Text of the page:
One study found that early deficits in Alzheimer’s could be caused by a blockage or deficiency of cannabinoids, suggesting that supplementing with cannabinoids found in cannabis could reduce the risk of developing the disease20.
Cannabinoids provide a multi-faceted approach in the treatment of Alzheimer’s. In addition to reducing amyloid-beta levels, modulating microglial function and increasing glucose uptake, they protect brain cells from the deleterious effects of amyloid-beta, reduce inflammation, and support the brain’s repair process by enhancing neurogenesis (birth of new cells) and providing neuroprotective effects6,11,16,17,18,21. They’ve shown to improve psychomotor agitation, aggression and communication in those diagnosed with dementia2.
States That Have Approved Medical Marijuana for Alzheimer’s Disease
Currently, 11 states have approved medical marijuana specifically for the treatment of Alzheimer’s disease. These states include Arizona, Arkansas, Delaware, Illinois, Maine, Michigan, New Hampshire, North Dakota, Oregon, Ohio and Rhode Island.
In Washington D.C., any condition can be approved for medical marijuana as long as a DC-licensed physician recommends the treatment.
Four other states will consider allowing medical marijuana to be used for the treatment of Alzheimer’s disease with the recommendation from a physician. These states include: California (any debilitating illness where the medical use of marijuana has been recommended by a physician), Connecticut (other medical conditions may be approved by the Department of Consumer Protection), Massachusetts (other conditions as determined in writing by a qualifying patient’s physician), Nevada (other conditions subject to approval), and Washington (any “terminal or debilitating condition”).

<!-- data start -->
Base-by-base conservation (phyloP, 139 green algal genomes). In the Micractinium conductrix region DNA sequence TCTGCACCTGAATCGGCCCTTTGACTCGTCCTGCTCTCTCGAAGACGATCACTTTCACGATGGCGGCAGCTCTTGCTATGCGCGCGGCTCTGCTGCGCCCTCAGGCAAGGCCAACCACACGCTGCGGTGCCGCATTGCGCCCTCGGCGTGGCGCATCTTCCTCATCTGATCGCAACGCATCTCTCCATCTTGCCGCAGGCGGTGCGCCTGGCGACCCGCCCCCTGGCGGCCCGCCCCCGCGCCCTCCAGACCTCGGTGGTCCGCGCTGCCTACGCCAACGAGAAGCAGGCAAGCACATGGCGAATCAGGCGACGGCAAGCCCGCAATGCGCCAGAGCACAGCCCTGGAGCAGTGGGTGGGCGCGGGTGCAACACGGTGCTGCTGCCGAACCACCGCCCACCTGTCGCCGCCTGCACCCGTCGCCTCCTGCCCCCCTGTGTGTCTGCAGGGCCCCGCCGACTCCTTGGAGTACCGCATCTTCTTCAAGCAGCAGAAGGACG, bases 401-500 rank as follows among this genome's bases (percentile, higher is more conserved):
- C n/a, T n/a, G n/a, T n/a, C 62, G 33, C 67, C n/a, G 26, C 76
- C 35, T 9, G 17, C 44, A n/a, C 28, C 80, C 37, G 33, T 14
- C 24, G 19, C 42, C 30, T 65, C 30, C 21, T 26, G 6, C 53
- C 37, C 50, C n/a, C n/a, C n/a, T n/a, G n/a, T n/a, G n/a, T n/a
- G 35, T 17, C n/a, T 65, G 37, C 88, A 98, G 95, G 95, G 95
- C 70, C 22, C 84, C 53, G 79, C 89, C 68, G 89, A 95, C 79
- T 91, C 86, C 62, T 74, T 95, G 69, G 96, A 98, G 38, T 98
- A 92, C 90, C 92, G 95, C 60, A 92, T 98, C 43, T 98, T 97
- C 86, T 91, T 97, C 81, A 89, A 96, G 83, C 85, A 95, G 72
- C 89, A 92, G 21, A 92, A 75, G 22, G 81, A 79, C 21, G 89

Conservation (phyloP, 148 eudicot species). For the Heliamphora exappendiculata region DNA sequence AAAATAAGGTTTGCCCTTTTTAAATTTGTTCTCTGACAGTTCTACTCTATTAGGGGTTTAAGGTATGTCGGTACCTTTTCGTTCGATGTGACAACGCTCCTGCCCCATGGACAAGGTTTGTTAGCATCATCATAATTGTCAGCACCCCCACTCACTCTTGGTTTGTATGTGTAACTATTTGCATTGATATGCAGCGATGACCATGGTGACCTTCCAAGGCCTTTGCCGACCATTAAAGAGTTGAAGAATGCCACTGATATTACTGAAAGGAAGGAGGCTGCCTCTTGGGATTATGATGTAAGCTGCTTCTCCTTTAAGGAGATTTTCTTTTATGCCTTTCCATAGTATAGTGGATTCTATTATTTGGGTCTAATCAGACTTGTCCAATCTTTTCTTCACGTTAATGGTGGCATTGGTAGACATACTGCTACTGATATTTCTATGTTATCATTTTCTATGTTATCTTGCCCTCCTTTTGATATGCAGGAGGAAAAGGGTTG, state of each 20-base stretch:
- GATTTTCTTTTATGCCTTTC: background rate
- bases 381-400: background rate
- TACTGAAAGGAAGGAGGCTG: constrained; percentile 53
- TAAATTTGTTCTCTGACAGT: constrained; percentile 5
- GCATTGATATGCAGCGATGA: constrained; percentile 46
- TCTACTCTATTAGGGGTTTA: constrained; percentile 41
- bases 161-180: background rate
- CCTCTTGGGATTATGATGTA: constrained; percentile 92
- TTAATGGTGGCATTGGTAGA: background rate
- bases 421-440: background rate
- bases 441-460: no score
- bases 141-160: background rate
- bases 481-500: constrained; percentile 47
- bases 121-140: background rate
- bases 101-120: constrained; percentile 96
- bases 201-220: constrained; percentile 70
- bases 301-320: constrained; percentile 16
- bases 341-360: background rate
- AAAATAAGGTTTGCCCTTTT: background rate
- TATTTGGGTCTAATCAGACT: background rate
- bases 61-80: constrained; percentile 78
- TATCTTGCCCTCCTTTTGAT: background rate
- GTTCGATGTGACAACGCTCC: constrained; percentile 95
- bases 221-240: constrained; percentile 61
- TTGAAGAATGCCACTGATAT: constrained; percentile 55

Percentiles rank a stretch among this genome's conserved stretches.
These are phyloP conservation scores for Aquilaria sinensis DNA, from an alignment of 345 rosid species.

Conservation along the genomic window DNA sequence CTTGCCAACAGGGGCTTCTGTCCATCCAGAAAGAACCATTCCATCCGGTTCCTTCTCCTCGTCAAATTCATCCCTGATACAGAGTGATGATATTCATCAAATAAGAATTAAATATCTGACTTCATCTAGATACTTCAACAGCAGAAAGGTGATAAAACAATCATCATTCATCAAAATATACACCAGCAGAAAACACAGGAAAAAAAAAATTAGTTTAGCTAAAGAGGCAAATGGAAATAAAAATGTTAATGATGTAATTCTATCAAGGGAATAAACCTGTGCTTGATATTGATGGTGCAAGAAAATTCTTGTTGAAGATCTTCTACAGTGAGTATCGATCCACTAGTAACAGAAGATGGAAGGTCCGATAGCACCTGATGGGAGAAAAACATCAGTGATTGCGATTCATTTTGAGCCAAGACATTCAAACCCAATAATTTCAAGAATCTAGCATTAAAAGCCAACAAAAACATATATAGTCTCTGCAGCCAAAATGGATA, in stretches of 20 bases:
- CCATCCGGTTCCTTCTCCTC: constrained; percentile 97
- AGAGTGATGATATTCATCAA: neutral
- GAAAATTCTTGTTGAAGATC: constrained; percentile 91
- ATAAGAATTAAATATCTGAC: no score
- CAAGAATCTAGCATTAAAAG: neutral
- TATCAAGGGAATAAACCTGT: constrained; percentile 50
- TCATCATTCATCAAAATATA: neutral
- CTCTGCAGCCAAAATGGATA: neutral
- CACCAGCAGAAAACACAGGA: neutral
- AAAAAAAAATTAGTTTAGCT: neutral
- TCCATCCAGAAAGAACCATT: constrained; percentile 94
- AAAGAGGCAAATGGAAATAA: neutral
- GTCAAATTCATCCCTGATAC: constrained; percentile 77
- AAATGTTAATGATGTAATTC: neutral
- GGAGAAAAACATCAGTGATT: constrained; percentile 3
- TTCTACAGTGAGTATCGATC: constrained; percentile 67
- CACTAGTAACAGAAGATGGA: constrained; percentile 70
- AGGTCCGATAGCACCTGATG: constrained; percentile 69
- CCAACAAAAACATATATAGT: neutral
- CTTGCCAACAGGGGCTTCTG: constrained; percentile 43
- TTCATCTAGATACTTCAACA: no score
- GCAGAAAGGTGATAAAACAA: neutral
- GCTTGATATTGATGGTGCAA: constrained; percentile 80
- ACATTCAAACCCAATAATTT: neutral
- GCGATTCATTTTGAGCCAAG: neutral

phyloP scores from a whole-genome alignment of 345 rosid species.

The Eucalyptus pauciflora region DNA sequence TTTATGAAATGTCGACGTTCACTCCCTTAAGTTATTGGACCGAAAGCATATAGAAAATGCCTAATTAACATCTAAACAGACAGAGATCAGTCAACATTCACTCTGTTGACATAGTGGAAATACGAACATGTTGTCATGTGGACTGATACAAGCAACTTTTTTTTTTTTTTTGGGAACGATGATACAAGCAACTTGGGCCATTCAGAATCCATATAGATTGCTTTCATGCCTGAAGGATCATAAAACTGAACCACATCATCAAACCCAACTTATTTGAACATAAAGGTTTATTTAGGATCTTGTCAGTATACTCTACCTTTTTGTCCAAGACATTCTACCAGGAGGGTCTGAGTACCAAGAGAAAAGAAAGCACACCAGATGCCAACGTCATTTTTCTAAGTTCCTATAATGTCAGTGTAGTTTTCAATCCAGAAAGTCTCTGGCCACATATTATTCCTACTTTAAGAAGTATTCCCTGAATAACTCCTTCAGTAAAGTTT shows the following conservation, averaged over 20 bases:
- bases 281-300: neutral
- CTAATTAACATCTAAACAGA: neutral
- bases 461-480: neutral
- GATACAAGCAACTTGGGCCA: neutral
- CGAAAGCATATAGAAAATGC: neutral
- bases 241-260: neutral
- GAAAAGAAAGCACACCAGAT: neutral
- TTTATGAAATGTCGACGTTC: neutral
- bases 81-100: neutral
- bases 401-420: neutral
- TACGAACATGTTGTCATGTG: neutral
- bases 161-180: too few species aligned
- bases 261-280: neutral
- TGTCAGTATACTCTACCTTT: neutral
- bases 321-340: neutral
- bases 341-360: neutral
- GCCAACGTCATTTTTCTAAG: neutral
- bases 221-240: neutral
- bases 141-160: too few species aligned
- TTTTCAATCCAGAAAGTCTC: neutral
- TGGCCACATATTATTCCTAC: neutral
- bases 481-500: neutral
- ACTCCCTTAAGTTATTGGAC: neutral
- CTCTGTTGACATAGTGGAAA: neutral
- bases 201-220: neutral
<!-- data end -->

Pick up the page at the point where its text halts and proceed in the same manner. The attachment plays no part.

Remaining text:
Recent Studies on Cannabis’ Effect on Alzheimer’s Disease
- Alzheimer’s disease. (2014, June 17). Mayo Clinic. Retrieved from http://www.mayoclinic.org/diseases-conditions/alzheimers-disease/basics/definition/con-20023871.
- Amanullah, S., MacDougall, K., Sweeney, N., Coffin, J., and Cole, J. (2013). Synthetic cannabinoids in dementia with agitation: Case studies and literature review. Clinical Neuropsychiatry, 10 (3-4), 142-147. Retrieved from https://pdfs.semanticscholar.org/b8be/e18d22e95dbe90cf6057e9f4648d9b3c5b02.pdf?_ga=1.196675940.916023079.1489098264.
- Aso, E., & Ferrer, I. (2014). Cannabinoids for treatment of Alzheimer’s disease: moving toward the clinic. Frontiers in Pharmacology, 5, 37. Retrieved from https://www.ncbi.nlm.nih.gov/pmc/articles/PMC3942876/.
- Aso, E., & Ferrer, I. (2016). CB2 Cannabinoid Receptor As Potential Target against Alzheimer’s Disease. Frontiers in Neuroscience, 10, 243. Retrieved from https://www.ncbi.nlm.nih.gov/pmc/articles/PMC4885828/?report=classic.
- Bedse, G., Romano, A., Lavecchia, A.M., Cassano, T., and Gaetani, S. (2015). The role of the endocannabinoid signaling in the molecular mechanisms of neurodegeneration in Alzheimer’s disease. Journal of Alzheimer’s Disease, 43(4), 1115-36. Retrieved from http://content.iospress.com/articles/journal-of-alzheimers-disease/jad141635.
- Campbell, V.A., and Gowran, A. (2007). Alzheimer’s disease; taking the edge off with cannabinoids? British Journal of Pharmacology, 152(5), 655–662. Retrieved from https://www.ncbi.nlm.nih.gov/pmc/articles/PMC2190031/.
- Cao, C., Li, Y., Liu, H., Bai, G., Mayl, J., Lin, X., Sutherland, K., Nabar, N., and Cai, J. (2014). The potential therapeutic effects of THC on Alzheimer’s disease. Journal of Alzheimer’s Disease, 42(3), 973-84. Retrieved from http://content.iospress.com/articles/journal-of-alzheimers-disease/jad140093.
- Cheng, D., Low, J.K., Logge, W., Garner, B., and Karl, T. (2014, August). Chronic cannabidiol treatment improves social and object recognition in double transgenic APPswe/PS1∆E9 mice. Psychopharmacology, 231(15), 3009-3017. Retrieved from http://link.springer.com/article/10.1007%2Fs00213-014-3478-5.
- Currais, A., Quehenberger, O., Armando, A.M., Daugherty, D., Maher, P., and Schubert, D. (2016, June 23). Amyloid proteotoxicity initiates an inflammatory response blocked by cannabinoids. Aging and Mechanisms of Disease, doi:10.1038/npjamd.2016.12. Retrieved from http://www.nature.com/articles/npjamd201612–.